Cyan Racing 'Polestar' P1800 review: the 420hp Volvo restomod

By topgear, 30 November 2020

If you’re one of the ten-or-so lucky sods each year who’ll take delivery of a Volvo P1800 Cyan, may I suggest dropping some of your chump change on an original P1800 from the Sixties, too. Only then will you appreciate the lengths Cyan Racing has gone to to kiss the very peaks of restomod perfection.

While the old-timer is all sorts of wonderful - four and a half metres of sweep, swishes and swoops perched atop moon disc hub caps - Cyan’s reimagination is better.

It takes the Volvo’s Driving-Miss-Daisy-delicacy and adds muscle in all the right places, tweaks the overall proportions to suit (the wheels are moved forward, giving it a more cab-back stance) and displays a forensic attention to detail that draws unavoidable comparisons to a hallowed company in California. What Singer does to old 911s, Cyan has done to an old Volvo.

Dismantle one and the only carryover parts from - in this case - a 1964 donor car are 50kg of steel around the passenger cell, the bonnet catch, a fly-off handbrake and the windscreen wipers. Forget faithful replicas, this is very much a fantasy reimagination of what a P1800 stuffed with today’s latest track-developed technology would look like. And it looks good.

Cyan Racing, to the uninitiated, is the team formerly known as Polestar – before Volvo re-assigned that name to its all-electric offshoot. Whatever they’re called, they’re the current World Touring Car kings… so they know a thing or two about turning street-spec Volvos into track-tuned champions.

This project, according to Hans Bååth – Cyan’s General Manager, was born to celebrate World Touring Car Championship victory in 2017, the same year Volvo celebrated its 90th, making it “a homage to all Volvo motorsport”.

And that includes the engine – a 2.0-litre turbo four-cylinder; the same one that powered the S60 TC1 race car to that 2017 title, tweaked to produce 420hp and 455Nm of torque, with a redline of 7,700rpm. The car is, of course, rear-wheel drive.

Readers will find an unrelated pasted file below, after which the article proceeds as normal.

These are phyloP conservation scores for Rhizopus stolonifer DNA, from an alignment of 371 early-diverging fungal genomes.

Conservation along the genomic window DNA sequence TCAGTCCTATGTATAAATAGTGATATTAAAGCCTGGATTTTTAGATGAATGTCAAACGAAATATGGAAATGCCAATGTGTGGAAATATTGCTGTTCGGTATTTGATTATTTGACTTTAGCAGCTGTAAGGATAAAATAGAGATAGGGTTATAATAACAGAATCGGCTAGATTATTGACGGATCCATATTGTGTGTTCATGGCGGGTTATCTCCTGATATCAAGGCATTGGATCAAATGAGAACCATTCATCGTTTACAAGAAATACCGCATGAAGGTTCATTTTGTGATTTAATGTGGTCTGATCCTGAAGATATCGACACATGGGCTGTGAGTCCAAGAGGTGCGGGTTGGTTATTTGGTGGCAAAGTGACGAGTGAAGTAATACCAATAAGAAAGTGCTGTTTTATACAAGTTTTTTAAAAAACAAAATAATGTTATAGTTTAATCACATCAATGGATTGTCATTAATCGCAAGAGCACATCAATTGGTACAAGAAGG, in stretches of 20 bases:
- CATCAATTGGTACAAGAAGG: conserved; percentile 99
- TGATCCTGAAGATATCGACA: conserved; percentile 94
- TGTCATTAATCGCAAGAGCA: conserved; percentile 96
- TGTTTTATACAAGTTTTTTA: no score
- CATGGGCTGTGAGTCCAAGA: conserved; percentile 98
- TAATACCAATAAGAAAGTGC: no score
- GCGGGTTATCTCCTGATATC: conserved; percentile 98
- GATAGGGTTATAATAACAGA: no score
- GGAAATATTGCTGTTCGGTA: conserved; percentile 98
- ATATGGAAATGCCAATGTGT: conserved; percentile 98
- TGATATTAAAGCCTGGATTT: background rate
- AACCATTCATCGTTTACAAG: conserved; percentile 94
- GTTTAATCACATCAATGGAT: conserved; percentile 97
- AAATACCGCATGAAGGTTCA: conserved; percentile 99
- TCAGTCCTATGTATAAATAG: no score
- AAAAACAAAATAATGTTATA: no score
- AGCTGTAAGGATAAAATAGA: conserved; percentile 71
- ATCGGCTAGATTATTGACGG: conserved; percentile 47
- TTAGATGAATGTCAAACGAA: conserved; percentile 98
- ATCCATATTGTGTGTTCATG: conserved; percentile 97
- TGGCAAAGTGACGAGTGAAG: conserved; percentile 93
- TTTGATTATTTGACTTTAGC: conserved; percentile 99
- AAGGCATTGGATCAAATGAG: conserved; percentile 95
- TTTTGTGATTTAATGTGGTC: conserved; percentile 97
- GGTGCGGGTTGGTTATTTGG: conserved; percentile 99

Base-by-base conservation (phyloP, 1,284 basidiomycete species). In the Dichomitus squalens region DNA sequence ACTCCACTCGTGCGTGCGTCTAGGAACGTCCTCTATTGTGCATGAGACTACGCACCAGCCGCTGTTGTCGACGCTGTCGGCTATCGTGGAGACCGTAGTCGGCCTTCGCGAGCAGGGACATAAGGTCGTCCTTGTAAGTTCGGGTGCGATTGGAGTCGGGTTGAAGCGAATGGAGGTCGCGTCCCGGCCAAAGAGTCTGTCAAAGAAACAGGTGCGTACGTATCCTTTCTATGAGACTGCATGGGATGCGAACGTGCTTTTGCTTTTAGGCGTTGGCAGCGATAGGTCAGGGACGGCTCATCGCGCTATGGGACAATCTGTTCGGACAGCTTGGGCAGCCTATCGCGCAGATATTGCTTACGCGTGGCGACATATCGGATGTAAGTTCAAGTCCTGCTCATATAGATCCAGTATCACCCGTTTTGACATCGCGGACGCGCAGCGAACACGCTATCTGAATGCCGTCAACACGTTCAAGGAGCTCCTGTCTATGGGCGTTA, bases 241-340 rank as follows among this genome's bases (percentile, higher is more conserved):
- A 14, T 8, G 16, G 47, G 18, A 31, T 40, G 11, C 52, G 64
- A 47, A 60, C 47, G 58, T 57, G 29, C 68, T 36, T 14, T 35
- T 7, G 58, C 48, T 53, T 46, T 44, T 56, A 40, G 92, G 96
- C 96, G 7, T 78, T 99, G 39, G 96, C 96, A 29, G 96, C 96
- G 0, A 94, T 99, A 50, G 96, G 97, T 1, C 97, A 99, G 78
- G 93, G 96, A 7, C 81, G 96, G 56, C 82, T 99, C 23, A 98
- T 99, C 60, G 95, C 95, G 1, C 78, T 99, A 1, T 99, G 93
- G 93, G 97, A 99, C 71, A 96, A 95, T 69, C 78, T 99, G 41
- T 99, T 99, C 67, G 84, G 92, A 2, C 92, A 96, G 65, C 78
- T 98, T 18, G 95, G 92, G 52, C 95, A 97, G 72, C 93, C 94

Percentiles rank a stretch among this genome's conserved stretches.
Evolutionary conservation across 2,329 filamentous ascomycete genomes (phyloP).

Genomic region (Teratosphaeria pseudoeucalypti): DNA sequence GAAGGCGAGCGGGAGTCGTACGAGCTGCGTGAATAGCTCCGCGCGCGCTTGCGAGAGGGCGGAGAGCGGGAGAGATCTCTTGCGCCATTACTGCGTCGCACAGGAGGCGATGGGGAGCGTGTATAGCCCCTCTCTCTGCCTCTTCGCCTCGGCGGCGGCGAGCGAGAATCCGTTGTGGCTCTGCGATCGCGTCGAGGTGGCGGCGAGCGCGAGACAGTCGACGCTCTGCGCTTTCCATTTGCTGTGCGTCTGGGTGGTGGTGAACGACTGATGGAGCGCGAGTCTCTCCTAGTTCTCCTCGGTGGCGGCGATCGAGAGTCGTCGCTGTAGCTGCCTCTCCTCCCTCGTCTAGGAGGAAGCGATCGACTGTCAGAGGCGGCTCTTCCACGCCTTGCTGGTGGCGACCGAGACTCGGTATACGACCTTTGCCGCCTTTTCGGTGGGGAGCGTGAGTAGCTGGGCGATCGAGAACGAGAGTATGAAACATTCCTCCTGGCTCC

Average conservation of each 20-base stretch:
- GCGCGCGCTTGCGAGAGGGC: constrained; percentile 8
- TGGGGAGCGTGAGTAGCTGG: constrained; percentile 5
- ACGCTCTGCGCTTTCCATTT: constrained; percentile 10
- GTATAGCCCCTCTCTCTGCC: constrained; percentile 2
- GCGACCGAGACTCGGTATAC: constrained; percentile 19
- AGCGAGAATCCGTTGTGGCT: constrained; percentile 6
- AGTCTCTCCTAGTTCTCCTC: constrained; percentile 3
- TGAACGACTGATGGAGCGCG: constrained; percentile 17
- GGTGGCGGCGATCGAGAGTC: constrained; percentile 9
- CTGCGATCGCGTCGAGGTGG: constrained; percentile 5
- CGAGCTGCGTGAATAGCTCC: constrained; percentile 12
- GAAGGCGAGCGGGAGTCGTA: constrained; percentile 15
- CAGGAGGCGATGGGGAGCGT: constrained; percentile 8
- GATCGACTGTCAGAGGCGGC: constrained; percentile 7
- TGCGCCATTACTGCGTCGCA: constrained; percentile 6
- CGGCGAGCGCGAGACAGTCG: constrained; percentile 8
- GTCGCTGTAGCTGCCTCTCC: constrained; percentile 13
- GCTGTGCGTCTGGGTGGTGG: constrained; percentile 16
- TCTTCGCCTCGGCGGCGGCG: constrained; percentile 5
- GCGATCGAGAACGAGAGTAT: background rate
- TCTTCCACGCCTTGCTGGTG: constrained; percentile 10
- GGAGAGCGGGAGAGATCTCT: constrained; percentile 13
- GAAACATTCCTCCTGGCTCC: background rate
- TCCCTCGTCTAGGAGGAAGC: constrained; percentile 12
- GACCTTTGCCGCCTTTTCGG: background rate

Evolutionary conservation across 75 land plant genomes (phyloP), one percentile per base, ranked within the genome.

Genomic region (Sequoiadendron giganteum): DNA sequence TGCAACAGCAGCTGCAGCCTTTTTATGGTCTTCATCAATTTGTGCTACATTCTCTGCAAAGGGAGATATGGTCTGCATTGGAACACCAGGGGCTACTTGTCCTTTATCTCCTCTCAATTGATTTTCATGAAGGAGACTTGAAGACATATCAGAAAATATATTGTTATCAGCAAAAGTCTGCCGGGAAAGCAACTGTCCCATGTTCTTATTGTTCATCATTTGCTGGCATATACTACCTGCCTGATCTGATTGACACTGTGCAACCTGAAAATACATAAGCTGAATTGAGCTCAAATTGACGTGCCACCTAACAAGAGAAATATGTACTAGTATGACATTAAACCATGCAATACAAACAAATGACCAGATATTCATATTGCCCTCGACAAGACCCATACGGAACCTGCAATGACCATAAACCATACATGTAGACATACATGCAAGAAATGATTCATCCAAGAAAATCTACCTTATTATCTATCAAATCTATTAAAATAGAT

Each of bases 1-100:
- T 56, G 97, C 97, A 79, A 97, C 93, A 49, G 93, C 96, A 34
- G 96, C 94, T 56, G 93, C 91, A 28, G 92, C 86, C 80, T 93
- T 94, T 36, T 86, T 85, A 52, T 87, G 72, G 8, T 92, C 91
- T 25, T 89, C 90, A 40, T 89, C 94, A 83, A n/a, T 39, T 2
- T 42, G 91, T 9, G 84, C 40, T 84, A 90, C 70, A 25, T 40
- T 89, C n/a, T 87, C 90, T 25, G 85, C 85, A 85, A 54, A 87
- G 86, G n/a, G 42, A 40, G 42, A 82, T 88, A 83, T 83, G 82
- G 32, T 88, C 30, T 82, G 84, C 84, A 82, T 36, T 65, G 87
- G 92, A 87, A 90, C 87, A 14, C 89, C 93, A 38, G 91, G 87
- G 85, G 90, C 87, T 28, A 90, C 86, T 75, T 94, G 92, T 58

There’s a 5spd manual Holinger gearbox, a limited-slip differential, the suspension is all-new - with race-grade double-wishbones and adjustable dampers - and almost everything that can be carbonfibre is now carbonfibre. Meaning it weighs just 990kg. That’s less than a Ford Fiesta. Oh and there are no electronic aids – no traction control, no ABS. You’re on your own, Sven.

The experience begins way before you turn the tiny key in the barrel. You approach it craning your neck to take in every angle you can, crouching to admire the centre-exit exhaust, running your finger along the upswept feature line and chuckling at the sheer obsession in continuing the creases into the bolt-on arches.

The colour: not just Polestar blue (Volvo, admirably, has agreed not to use this paint for the next decade to avoid confusion) but a nod to the national racing colours of Sweden. The stripe is colour-matched to Gul Yellow from the 850 T-5R.

Door open, step over the roll cage and descend into a world of black leather, itchy-looking Scandi-cool grey fabric, chrome dials and switchgear engraved in Swedish. If it rains, you’ve got a one-in-six chance of finding the wipers.